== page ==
Other Programming

After using a number of proper programming languages for various projects over the last several years, one couple stood out as an interesting concepts – the DCPU-16 language from 0x10c, used to program an in-game computer. This was sadly never fully realised beyond community emulators after the project was abandoned, but the idea was to provide a simple language that players could learn to use to advantage themselves. For example, to tell a weapon how to track another ship, given its bearing and speed.

I’d like to see a game fully utilise such a concept one day, but until then, I’d thought I’d have a go at creating a very simple pseudo-language and see what would be involved.

The Result

Turns out the easiest way to go about it to is to use an existing language as a platform – a transpiler. For example, languages like TypeScript and Dart that are transformed to JavaScript, a much more portable language (browsers, Node, watches, etc.) that can easily be run in many places.

To this end I set out (in my typically enjoyed ‘do it yourself’ style) to try and make a simplified language that is converted into JavaScript, line for line. The result is a project unimaginatively dubbed ‘islang‘ (the ‘is’ language), so called after the simplest possible statement. The aim is to create a ‘language’ that is easily learned and uses as little symbols or special syntax rules as possible, which I have seen pose a barrier to new programmers who have never seriously used a programming language before, and would say something like ‘why does that line only have a curly bracket in?’


So without further ado, here is a sample program that implements a typical ‘greeter’ scenario:

task greet gets name
  log 'Hello there, {name}!'

task main
  value name is 'Chris'
  run greet with name

run main

Hopefully you’ll notice that there aren’t many special characters. Even the indentation isn’t really necessary, but as always aids readability. The structure is based on classic variables, sub-routines (here called ‘tasks’), and the concepts of assignment and calling those tasks.

Let’s break it down:

  • Two tasks are defined, one of which takes a single argument called ‘name’.
  • This first task uses ‘log’ and a simplified version of JavaScript’s template strings to log the name as part of a whole sentence.
  • The second task is the ‘main’ task.
  • The ‘main’ task defines a variable (called a ‘value’) which is ‘Chris’, a string value.
  • The earlier task ‘greet’ is then called with the ‘run’ statement, and the variable is passed to it using ‘with’ to indicate that the two happen together.
  • Finally, ‘main’ is called from the bottom of the script.

The output is thus:

Hello there, Chris!


Take a look at the project on GitHub, specifically ‘transform.js‘, which uses a sequence of conventional rules to mould the input line (and its ‘tokens’, the individual words in the line) into the output line of JavaScript. This function is includes by ‘index.js’ and processes every line in the source ‘.is’ file into one output JavaScript files called ‘build.js’. The programmer can then run their program using node as usual.

npm run compile ./
node build.js

In this manner, more rules can be added, though it is limited right now to one rule per line, and only a few cases where combinations occur (such as returning a function call). This could be made more sophisticated in the future, but I confess as an Electronic Engineering graduate I have never studied how real compilers work!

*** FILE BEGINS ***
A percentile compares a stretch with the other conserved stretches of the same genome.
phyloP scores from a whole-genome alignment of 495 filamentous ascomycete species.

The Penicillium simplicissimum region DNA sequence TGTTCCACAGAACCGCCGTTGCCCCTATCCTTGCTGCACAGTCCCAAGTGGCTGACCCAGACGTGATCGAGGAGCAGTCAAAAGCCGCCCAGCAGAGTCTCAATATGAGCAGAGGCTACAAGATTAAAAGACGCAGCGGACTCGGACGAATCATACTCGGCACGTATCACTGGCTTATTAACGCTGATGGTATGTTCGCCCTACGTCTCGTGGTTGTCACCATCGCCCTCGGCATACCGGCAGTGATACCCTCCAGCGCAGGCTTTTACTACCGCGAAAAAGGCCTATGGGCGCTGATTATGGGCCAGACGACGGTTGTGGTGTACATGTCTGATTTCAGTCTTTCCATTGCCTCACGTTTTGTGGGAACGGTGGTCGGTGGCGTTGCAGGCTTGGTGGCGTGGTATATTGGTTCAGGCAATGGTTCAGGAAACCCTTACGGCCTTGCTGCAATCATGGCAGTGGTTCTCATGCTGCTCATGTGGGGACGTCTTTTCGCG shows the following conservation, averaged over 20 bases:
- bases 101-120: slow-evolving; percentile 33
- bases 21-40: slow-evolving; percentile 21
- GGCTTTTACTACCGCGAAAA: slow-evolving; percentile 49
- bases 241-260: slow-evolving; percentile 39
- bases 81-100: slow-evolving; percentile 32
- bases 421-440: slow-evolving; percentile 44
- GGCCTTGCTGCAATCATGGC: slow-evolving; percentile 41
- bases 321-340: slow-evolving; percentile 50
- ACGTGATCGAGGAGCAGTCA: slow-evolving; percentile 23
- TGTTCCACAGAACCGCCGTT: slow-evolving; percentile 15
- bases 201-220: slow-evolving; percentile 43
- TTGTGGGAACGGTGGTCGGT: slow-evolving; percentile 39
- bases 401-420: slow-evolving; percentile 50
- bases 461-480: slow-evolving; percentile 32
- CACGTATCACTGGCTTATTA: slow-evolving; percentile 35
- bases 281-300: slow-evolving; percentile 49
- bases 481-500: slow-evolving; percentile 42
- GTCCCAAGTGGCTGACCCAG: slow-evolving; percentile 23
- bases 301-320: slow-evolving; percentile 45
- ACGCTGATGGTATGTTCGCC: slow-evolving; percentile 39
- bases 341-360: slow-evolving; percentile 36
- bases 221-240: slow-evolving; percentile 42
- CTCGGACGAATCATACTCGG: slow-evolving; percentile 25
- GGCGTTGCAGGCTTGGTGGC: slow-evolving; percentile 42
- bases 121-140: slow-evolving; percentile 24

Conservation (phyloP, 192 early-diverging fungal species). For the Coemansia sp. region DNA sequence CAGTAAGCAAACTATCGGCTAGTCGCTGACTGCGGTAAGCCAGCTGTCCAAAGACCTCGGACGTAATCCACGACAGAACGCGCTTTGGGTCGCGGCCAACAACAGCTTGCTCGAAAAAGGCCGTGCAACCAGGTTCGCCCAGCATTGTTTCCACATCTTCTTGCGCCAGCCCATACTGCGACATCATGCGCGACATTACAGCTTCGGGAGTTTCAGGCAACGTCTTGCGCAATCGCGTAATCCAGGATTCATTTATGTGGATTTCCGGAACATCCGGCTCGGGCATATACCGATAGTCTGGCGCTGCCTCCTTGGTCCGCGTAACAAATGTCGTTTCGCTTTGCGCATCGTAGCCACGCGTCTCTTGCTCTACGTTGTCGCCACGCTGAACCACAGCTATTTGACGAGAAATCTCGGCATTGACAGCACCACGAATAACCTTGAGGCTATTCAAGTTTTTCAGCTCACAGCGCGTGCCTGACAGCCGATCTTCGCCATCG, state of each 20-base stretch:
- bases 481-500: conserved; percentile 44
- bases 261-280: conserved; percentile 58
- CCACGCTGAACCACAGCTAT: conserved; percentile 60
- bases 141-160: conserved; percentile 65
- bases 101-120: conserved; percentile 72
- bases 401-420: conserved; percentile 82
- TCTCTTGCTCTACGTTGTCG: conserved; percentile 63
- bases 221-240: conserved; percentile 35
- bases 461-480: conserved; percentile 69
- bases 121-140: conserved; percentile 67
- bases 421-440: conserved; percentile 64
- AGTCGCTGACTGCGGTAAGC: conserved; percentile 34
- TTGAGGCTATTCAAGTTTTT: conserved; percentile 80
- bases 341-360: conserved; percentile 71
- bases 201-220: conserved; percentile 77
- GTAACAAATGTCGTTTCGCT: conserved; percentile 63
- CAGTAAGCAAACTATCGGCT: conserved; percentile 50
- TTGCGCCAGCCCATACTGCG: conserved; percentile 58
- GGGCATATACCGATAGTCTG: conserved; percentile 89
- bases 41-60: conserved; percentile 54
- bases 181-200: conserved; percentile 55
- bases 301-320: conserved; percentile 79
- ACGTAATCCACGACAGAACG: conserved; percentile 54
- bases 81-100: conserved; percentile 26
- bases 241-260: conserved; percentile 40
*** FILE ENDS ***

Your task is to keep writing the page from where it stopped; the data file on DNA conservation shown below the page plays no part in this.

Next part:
A More Complex Example

Here’s a slightly more complex example that calculates the result of a series of Fibonacci calculations:

task fibonacci gets input
  when input <= 1
    return input

  // return fib(n-1) + fib(n-2);
  value n_minus_1 is input - 1
  value n_minus_2 is input - 2
  value result_1 is run fibonacci with n_minus_1
  value result_2 is run fibonacci with n_minus_2
  return result_1 + result_2

task main
  value fib_output is run fibonacci with 9
  log 'fib_output: {fib_output}'

run main

The pattern is similar, with tasks set up and called from a ‘main’ task. Another task performs the ‘f(n-1) + f(n-2)’ calculation and results the result, using some other features of the language.

Here’s the resulting JavaScript:

// compiled from islang source

function fibonacci (input) {
  if (input <= 1) {
    return input;

  // return fib(n-1) + fib(n-2);
  let n_minus_1 = input - 1;
  let n_minus_2 = input - 2;
  let result_1 = fibonacci(n_minus_1);
  let result_2 = fibonacci(n_minus_2);
  return result_1 + result_2;

function main () {
  let fib_output = fibonacci(9);
  console.log(`fib_output: ${fib_output}`);

fib_output: 34

Looks familiar, right?

Language Features

Right now those are:

  • Variables – declaration and assignment using literal numbers and strings, expressions (simple arithmetic etc.) and as function results.
value my_value is 10

my_value is 20

my_value is run increment my_value
  • Functions – tasks can take zero or more arguments, and return values.
task increment gets input_value
  return input_value + 1
  • Control – ‘when’ and ‘until’ allow use of ‘if’ and ‘while’ loop control statements using ordinary simple JavaScript operators.
when temperature  15
  log 'Might be cold out there'
  temperature is temperature + 1
  • Objects – ‘object’ and ‘property’ keywords allow contruction of simple objects.
object car
car property color is 'red'
car property num_wheels is 4

log 'This {car.color} car has only {car.num_wheels} wheels!'

Wrapping Up

This turned out to be longer than I thought it would be, but the general point is – this is a lot of run, and I hope to add more features in the future, maybe to even use it to teach or provide some more depth or extensibility to another project…

If you’re interested, check out some of the example programs, and give the compilation a try!